If anything is clear at this point in the electoral season, it’s that the Tea Party movement is a significant force, and that anyone who hopes to understand American politics needs to understand it.
My interest in the Tea Party comes from the policy issues that are my particular interest — the “Culture of Life” issues, primarily abortion and marriage. To me, these are the issues on which Catholics are called to devote their greatest energy.
And I am wondering, as the Tea Party gets going, whether we’re invited.
In the interests of full disclosure, I have to say that I am neither a Republican nor a Democrat. No party really exists for me in the United States. My politics tends to be closer to what in Europe and Latin America would be termed “Christian Democracy”. So I don’t have a partisan interest in the outcome here.
I also have to admit that, even though I am not a Tea Partier myself, I am sympathetic to their general goals. I tend to favor small, limited government solutions to problems, which is a practical application of the Catholic social teaching about subsidiarity. I view with abhorrence the current culture of “honest graft” that is at the heart of modern American government, and which is so clearly typified by the mess of a State Legislature we have here in New York. And I am very impressed by the citizen activism that the Tea Party has energized, and their effective viral style of non-organized organization.
I have some reservations, though, because the Tea Party agenda is silent on Culture of Life issues, and because of the current state of thinking in the leadership of both major political parties.
It’s sad to say, but with a few notable exceptions (State Sen. Ruben Diaz, for instance), the Democratic Party, its core of activists, and its leaders have become the enemies of the Culture of Life. Name an anti-life, anti-marriage initiative and you’ll find it on the agenda of the Democratic Party. Prospective Democratic candidates are told, sometimes implicitly and many times brutally frankly, that they cannot advance in office unless they are pro-abortion. Once in office, they relentlessly appoint officials and promote activities that are destructive to the Culture of Life. All this, from the party that professes to be looking out for the poor and powerless. It has become quite clear that, at least as far as the national Democratic Party is concerned, people who are seriously committed to Culture of Life issues are not welcome at the festivities unless they are willing to overlook their principles.
That leaves the other guys. The Republican Party, at least nationally (and much less so here in New York), has been sympathetic to Culture of Life issues, and has given us some significant victories. A pro-life position has certainly helped the GOP, giving it a clear electoral margin among those for whom the issue matters, and giving them access to an energetic base of religious-minded voters. But as Culture of Life voters become more and more associated with the GOP only, we increasingly run the risk of being taken for granted and shoved aside in favor of the flavor of the month.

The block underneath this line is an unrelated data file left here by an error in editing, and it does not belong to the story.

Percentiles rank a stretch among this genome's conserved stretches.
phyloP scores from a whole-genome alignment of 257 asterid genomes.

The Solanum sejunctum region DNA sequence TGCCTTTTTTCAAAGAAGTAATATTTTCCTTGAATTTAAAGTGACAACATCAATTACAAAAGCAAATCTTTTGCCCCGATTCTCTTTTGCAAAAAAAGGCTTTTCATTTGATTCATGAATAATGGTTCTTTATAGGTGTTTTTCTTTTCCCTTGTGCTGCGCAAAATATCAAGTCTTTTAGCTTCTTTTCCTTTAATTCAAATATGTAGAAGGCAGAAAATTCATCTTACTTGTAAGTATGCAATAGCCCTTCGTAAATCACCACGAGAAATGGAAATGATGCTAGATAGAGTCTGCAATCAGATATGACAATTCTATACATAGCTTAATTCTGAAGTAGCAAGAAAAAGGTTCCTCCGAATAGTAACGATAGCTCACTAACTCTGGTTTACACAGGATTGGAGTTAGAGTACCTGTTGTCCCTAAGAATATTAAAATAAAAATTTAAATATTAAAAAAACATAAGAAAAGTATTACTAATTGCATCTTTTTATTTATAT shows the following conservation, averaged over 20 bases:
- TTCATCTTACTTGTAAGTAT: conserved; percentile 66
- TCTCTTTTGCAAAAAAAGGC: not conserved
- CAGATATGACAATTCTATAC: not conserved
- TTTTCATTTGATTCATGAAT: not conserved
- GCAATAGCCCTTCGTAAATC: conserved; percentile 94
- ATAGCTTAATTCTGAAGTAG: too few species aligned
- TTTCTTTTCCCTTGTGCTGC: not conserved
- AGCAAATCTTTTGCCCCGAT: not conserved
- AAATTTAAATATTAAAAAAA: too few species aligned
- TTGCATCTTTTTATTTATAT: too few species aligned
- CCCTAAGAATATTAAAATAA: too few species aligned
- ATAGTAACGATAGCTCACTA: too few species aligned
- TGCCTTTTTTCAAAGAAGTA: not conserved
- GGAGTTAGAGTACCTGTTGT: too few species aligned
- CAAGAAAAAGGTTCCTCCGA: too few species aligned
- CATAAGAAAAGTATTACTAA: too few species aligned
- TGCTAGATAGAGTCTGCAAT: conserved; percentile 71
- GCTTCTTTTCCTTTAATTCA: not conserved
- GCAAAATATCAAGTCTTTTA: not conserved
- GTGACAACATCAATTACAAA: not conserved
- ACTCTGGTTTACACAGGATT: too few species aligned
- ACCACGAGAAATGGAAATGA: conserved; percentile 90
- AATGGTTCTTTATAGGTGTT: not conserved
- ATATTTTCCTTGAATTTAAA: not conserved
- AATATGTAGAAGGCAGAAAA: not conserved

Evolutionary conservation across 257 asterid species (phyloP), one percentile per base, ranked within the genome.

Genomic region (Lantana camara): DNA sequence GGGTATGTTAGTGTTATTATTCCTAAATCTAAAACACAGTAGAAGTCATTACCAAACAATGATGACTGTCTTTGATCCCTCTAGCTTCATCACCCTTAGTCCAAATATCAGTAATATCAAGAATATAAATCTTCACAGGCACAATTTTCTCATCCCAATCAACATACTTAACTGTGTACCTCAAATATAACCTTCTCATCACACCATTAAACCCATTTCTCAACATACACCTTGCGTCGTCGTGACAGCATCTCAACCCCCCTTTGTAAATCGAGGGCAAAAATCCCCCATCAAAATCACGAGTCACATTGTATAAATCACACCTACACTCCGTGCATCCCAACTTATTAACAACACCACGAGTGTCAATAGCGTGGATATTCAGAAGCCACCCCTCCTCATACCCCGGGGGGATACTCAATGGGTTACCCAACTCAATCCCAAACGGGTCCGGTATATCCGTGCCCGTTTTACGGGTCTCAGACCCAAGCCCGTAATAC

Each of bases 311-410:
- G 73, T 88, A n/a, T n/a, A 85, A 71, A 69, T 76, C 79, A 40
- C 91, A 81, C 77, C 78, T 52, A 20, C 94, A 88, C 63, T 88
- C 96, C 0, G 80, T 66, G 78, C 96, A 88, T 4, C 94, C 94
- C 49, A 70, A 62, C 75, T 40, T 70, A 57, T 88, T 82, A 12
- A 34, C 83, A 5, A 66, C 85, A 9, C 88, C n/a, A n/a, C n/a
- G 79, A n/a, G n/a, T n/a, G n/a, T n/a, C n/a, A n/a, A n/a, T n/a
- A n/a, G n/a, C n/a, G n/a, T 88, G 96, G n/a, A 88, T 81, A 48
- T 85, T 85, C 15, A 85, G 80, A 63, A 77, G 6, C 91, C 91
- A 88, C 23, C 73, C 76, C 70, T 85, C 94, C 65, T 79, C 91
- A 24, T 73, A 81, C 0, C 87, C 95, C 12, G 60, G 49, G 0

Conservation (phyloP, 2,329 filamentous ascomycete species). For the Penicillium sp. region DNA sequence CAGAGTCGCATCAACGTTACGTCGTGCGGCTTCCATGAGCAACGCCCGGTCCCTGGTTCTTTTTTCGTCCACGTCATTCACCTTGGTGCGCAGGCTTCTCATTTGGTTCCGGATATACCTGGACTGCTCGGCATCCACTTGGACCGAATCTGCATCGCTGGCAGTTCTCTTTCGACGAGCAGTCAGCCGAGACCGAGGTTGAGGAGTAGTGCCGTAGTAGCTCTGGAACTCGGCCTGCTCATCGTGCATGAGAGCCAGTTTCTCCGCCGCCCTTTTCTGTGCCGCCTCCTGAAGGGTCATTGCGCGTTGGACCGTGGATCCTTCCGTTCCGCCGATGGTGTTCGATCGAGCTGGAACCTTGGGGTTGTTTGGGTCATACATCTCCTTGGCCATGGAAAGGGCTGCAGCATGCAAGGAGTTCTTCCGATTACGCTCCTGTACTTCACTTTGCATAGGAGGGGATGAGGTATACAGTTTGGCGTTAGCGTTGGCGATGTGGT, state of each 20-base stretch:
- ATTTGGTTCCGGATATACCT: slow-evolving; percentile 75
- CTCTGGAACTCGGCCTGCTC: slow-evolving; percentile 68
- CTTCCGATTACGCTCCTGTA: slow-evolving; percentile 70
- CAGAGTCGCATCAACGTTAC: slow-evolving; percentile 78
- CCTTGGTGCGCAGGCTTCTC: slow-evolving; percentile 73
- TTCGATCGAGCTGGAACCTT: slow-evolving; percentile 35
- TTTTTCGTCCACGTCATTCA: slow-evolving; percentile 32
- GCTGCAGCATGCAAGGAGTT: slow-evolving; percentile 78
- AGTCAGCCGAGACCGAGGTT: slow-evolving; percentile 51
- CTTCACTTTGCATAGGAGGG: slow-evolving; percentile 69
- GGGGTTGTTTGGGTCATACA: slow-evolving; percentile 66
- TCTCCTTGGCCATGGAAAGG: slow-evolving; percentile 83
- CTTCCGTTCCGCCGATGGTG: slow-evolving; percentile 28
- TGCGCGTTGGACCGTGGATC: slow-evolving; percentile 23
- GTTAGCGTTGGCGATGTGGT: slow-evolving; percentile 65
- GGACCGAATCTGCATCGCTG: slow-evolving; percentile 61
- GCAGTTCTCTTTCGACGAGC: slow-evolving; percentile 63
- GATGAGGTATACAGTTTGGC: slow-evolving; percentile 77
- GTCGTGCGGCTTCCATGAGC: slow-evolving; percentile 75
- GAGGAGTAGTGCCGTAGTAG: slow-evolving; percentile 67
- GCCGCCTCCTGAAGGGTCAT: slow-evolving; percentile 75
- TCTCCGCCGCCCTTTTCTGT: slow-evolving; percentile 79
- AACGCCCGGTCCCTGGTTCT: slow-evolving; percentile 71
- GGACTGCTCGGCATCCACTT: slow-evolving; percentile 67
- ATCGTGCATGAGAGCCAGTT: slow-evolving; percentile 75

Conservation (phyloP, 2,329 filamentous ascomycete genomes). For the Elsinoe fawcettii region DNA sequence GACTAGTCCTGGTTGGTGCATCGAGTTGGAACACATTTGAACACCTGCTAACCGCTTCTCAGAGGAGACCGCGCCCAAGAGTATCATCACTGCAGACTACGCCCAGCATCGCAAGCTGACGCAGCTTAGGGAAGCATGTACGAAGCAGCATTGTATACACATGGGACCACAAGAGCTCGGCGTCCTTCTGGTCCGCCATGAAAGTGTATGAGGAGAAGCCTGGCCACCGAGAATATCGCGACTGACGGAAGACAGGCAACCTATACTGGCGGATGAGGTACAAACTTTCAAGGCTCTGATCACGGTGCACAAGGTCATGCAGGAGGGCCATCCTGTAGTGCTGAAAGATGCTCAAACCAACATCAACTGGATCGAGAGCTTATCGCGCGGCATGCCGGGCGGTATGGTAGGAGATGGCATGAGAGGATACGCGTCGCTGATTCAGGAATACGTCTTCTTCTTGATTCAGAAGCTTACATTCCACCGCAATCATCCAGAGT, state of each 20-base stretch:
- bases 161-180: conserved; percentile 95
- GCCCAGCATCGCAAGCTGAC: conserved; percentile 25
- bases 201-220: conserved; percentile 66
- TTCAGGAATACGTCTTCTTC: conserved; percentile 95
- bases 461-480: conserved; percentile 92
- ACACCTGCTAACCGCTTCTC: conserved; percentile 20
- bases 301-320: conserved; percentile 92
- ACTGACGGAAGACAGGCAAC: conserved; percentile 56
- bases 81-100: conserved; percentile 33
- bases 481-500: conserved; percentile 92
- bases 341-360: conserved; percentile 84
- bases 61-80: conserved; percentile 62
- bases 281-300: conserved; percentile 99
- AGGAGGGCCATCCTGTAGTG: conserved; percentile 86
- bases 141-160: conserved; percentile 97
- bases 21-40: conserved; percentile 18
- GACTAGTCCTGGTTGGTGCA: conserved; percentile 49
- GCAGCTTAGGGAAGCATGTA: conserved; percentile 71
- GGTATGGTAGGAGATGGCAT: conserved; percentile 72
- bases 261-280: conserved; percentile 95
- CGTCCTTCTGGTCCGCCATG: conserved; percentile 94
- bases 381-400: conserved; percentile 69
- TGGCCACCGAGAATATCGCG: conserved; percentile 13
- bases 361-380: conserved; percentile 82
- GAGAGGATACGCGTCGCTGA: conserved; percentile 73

And that is precisely what is going on. As GOP mandarins sense the possibility of large gains in the upcoming election thanks to the Tea Party movement, Culture of Life issues are being pushed to the back burner or even being dismissed outright. For example, GOP Governor Mitch Daniels of Indiana has suggested that we accept a “moratorium” on pressing for the defense of marriage and human life. Sen. John Cornyn, the head of the GOP’s effort to re-take the US Senate, has openly suggested that the party’s position on abortion is alienating independents, and should be muted.
The apparent advice from many in the GOP leadership to Culture of Life voters is, “Sit down, be quiet, and help us win elections. Then maybe we’ll talk.” Some allies.
But now there’s an alternative for us. Each of the major Tea Party candidates who have won primaries recently appears to be pro-life, and that hasn’t seemed to hurt their electoral chances much. Some of their candidates are eccentric, but after so many years of corrupt professionals, maybe eccentric amateurs are worth a try. I suspect that most of the people who are active in the Tea Party movement are also Culture of Life supporters, but are just focusing their energies on fiscal issues right now. And, in general, the kind of candidates being supported by the Tea Party appear to me to be likely to support Culture of Life issues, once they are in office. Over the past few years, it has clearly been most helpful for our issues to support candidates who are more politically conservative across the board, and those are the kinds of people associated with the Tea Party.
The reality is this. It would be best if Culture of Life voters could find a home in both major parties. But we have been effectively ejected from the Democratic Party, and we have been only grudgingly welcomed and suffered in the Republican Party. The Tea Party seems to offer a new dynamic, presenting us with the possibility of an alliance with voters and candidates who are amenable to our positions and who may prove to be potent supporters.
So, I’m not sure if we’ve been explicitly invited, but I also think they won’t mind too much if we cautiously crash the Tea Party and see what happens next.